I trace this complex history, bringing out the changing political and economic trends that influenced the party’s trajectory, elaborating the lives and ideas of oft-forgotten proponents of the CPSA, and analysing reasons for its weaknesses, but also for its occasional bursts of activity and short-term support. I draw on Sesotho columns of The Communist and other newspapers and diverse archives to paint a more comprehensive, nuanced history of the party in the Free State. Despite limited industrialisation, there were numerous black strikes across the province, some white communists lived inside black locations, agitating alongside black activists, but as their combined effectiveness rose, so they were banned or deported. Notwithstanding, Communist/Marxist terms and rhetoric were adopted by some provincial ICU and ANC leaders, and if often later discarded, the party, like the ICU began to lay down an imprint that would be built on by activists in later years of struggle. Today the province memorialises several important SACP figures including Edwin Thabo Mofutsanyana and Bram Fischer, although the class and other inequalities that the party committed to overcome remain.


Peter Limb, Emeritus Professor, Michigan State University and Research Fellow, Gender and Africa Studies Centre, University of the Free State, has published widely on South African history, satire, journalism, and anti-apartheid movements. His books include Historical Dictionary of South Africa (2020), with Chris Saunders, Taking African Cartoons Seriously, with Teju Olaniyan (2018), The People’s Paper: A Centenary History & Anthology of Abantu-Batho (2012), Autobiography & Selected Works of A.B. Xuma (2012), The ANC’s Early Years (2010), Grappling with the Beast (2010) and Nelson Mandela (2008). Current research includes a book on the Black political history of the Free State.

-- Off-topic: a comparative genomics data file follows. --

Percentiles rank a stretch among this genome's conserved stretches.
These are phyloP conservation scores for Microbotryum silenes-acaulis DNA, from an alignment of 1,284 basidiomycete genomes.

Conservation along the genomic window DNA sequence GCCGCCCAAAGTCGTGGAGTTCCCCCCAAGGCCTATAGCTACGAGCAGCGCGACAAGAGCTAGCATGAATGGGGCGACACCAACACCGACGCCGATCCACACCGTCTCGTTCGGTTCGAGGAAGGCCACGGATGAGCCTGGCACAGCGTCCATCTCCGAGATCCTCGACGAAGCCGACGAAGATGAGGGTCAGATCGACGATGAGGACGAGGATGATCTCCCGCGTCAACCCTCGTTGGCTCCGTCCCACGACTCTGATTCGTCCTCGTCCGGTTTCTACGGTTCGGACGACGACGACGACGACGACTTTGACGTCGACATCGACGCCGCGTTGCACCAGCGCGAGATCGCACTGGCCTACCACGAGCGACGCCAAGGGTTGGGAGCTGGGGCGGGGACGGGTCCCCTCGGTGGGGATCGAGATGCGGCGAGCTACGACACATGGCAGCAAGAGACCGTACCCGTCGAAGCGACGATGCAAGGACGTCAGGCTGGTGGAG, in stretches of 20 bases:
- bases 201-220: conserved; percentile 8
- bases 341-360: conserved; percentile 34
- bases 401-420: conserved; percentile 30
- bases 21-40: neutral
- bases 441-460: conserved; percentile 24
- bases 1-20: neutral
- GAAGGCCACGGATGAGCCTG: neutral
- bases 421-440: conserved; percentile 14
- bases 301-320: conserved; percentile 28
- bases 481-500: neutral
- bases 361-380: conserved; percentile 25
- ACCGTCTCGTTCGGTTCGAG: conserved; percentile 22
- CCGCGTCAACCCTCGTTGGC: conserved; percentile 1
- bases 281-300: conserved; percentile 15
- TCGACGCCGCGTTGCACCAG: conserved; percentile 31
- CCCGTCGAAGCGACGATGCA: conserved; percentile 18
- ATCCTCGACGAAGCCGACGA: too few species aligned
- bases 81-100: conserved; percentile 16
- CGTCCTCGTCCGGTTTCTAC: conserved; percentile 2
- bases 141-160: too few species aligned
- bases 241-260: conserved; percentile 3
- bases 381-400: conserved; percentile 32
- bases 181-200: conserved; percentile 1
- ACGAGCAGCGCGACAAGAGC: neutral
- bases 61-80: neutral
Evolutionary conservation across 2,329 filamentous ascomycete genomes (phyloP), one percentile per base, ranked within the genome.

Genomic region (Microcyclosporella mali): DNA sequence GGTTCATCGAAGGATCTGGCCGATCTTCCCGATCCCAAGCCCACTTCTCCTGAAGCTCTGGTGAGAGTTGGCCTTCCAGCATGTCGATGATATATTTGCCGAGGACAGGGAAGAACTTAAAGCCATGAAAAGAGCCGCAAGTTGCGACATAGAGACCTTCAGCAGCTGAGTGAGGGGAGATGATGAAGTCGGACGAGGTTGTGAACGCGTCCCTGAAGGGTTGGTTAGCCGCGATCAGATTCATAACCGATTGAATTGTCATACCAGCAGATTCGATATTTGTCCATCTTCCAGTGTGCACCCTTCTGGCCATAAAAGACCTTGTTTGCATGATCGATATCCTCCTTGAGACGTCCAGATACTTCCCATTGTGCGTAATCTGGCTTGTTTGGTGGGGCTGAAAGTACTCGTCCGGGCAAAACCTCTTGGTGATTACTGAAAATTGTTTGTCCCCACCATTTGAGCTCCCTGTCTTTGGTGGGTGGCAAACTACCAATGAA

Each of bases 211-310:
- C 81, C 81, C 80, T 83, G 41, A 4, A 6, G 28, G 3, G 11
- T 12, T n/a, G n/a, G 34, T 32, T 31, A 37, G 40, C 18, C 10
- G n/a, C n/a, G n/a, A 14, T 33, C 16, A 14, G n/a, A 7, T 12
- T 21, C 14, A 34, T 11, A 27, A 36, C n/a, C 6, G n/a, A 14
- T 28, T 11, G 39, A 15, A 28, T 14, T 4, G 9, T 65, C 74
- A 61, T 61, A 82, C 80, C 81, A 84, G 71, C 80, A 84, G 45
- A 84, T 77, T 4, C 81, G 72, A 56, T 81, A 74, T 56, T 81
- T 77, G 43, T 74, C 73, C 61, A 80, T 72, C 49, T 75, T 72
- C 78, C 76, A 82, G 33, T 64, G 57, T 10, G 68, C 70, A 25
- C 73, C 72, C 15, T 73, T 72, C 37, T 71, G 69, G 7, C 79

“Josie Mpama and the Communist Party of South Africa, 1930-1948” by Robert Edgar

Joining the Communist Party of South Africa (CPSA) in Potchefstroom in 1928, Josie Mpama became one of its most prominent black women leaders.  Based in Sophiatown in the 1930s and 1940s, she was an outspoken, independent voice in the Party on a range of issues: critiques of CPSA policies, relationships between whites and blacks within the Party, how the CPSA should involve itself in black politics nationally and locally, the relationship of black women with black men in political organizations, and strategies for mobilizing black women in local protests.

Mpama spent a year in Party training at a Communist International school in Moscow in 1935-1936.  This essay draws on records she left behind that are archived at the Russian Center for the Preservation and Study of Contemporary History in Moscow.


Robert Edgar is Emeritus Professor of African Studies at Howard University and Senior Fellow in the Department of History at Stellenbosch University. He has taught as a visiting professor at the University of Virginia, Georgetown University, the National University of Lesotho, University of Cape Town, and University of Western Cape. He specializes in the history of modern religious and political movements in southern Africa. Among his publications are An African American in South Africa: the Travel Notes of Ralph J. Bunche (1992), African Apocalypse: the story of Nontetha Nkwenkwe (2000),co-authored with Hilary Sapire, The Making of an African Communist: Edwin Mofutsanyana and the Communist Party of South Africa, 1927-1939 (2006), The Finger of God: Enoch Mgijima, the Israelites and the Bulhoek Massacre in South Africa (2018), Africa’s Cause Must Triumph: the Collected Writings of A.P. Mda (2018), co-authored with Luyanda Msumza, and Josie Mpama/Palmer: Get Up and Get Moving (2020).